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Odds of Hospital Readmission 34% Higher for Black Heart Attack Patients

Social determinants of health explained only 21 percent of the racial disparities in hospital readmission rates for Black heart attack patients, the researchers noted.

The risk of hospital readmission after a heart attack is markedly higher for Black people than White, a trend researchers said in JAMA Network Open should prompt further investigation into how systemic racism and the social determinants of health affect these racial health disparities.

These findings challenge medical theories stating that racial differences in heart attack outcomes can be explained away by disproportionate social determinants of health burden. Black people are more likely to experience SDOH and have other comorbidities, conventional wisdom has stated, which some have theorized can explain the differences in heart attack outcomes.

But SDOH are just part of the problem, this latest study found. After controlling for social factors and other comorbidities, researchers found that the racial disparities in hospital readmission following a heart attack are persistent.

The researchers looked at just shy of 3,000 younger adults ages 18 to 55 who had experienced an acute myocardial infarction (AMI), or heart attack, to track whether they had been readmitted back into the hospital after receiving care for the AMI.

When looking at unadjusted data, the researchers saw that Black people, particularly Black women, were more likely to experience hospital readmission. The hospital readmission rate for all Black people was 39.4 percent compared to 28.8 percent for White people. That amounts to a 61 percent greater odds of being readmitted to the hospital, the researchers said.

Those differences are the result of numerous factors, including social determinants of health. Those with low income, limited social support, and higher self-reported stress levels were more likely to be readmitted, and those SDOHs were more prevalent among Black folks than White.

But those SDOHs don’t tell the whole story; in fact, SDOHs can only explain 21 percent of the racial disparities in one-year hospital readmission rates for AMI patients. And when controlling for social determinants of health—plus comorbidities and sociodemographics—those disparities in readmission still hold up.

The adjusted risk for hospital readmission among Black people was still 34 percent higher than for White people, even after controlling for some factors, the researchers reported.

“Qualitative work on AMI survivorship has conceptualized the recovery process as a deeply personal, unique process associated with daily functioning, which may result in changes in SDOHs, such as employment status, psychological stress, and perceived social support,” the researchers explained.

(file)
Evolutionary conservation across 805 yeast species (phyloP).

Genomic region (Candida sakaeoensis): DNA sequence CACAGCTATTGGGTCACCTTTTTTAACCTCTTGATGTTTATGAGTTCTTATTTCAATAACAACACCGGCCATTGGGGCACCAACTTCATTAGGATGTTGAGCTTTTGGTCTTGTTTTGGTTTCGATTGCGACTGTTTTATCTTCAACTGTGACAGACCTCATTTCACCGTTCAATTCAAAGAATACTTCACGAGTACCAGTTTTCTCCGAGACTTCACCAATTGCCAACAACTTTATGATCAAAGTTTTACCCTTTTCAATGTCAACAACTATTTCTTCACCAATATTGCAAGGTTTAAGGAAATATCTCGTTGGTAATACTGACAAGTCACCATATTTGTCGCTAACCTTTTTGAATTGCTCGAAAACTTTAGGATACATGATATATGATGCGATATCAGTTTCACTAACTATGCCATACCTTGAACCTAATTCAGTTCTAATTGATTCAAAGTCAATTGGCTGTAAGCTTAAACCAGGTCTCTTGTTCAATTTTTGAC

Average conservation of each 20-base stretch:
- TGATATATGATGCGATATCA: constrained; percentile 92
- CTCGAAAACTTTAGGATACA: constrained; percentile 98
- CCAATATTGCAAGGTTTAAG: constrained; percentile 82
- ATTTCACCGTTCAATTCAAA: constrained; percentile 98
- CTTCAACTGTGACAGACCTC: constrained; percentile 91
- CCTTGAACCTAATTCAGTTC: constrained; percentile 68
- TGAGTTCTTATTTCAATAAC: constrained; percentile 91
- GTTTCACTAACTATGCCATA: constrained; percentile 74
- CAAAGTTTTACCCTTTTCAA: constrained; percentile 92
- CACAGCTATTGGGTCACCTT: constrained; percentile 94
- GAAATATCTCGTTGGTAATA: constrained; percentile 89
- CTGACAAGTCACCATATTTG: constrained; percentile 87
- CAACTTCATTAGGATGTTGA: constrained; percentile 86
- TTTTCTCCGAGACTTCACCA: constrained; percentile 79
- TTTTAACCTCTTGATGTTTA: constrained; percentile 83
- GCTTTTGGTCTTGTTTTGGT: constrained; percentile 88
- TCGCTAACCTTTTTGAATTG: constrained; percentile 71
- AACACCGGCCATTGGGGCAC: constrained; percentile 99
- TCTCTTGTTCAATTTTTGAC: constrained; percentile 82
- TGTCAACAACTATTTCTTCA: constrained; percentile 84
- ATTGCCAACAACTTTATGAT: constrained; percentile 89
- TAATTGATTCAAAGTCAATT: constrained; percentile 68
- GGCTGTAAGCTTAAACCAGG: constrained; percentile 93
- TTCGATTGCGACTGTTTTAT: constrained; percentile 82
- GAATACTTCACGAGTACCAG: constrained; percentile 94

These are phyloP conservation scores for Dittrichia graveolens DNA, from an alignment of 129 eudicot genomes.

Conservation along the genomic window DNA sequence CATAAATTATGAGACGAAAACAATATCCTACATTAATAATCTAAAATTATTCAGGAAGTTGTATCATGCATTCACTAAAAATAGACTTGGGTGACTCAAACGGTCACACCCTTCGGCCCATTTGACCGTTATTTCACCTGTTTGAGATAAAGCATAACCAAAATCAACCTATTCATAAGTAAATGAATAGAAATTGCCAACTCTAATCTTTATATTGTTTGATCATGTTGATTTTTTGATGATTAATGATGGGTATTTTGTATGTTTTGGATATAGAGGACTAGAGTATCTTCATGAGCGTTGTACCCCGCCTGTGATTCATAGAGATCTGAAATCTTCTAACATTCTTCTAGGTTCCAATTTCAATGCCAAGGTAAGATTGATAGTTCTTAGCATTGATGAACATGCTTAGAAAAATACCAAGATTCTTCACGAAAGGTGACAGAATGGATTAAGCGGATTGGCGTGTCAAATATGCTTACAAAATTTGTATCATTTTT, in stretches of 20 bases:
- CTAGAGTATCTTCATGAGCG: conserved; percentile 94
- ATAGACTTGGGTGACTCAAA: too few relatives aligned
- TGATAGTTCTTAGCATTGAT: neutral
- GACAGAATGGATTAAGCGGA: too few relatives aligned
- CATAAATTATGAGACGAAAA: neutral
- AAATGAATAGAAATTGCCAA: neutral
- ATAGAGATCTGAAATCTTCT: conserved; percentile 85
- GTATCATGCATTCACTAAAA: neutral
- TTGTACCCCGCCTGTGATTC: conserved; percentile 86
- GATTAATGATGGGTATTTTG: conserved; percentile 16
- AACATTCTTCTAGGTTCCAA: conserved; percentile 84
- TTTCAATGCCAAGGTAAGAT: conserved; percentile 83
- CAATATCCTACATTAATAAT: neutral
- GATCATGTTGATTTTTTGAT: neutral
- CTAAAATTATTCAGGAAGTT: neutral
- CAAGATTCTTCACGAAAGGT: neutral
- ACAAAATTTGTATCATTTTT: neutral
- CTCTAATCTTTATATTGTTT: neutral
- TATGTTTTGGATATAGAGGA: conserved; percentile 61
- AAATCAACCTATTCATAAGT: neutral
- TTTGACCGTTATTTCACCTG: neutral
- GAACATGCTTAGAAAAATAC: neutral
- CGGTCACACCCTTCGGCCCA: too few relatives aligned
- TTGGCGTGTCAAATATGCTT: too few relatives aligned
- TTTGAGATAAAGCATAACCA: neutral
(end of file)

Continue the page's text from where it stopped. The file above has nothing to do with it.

“Our findings necessitate further research to explore other unmeasured factors that explain the racial differences in readmission at 1 year, including structural racism and implicit bias, as well as more focus on addressing these upstream influences,” they continued.

There were some other factors outside race that could predict hospital readmission after AMI, including a diabetes diagnosis, history of depression, kidney disease, history of heart attack, and limited physical activity. The researchers said healthcare providers may use these figures to risk-stratify their patient engagement efforts and conduct more extensive patient follow-ups with these groups.

The researchers also observed some gender disparities in hospital readmission, particularly among young Black women. This population was more likely to be readmitted to the hospital within a year of having a heart attack, with nearly half of Black women included in the study experiencing a hospital readmission.

“Our findings call for a more in-depth understanding of how intersecting identities, such as race, ethnicity, and biological sex, come together to impact health outcomes, especially as they relate to cardiovascular health and AMI specifically,” the researchers indicated.

That’s the researchers’ conclusion moving forward in general, they indicated. Nearly 80 percent of the racial disparities in one-year hospital readmission among heart attack patients is left unexplained, they said, so future research needs to uncover those underlying factors. In doing so, the medical community can make efforts to augment patient engagement and follow-up care to prevent readmission.

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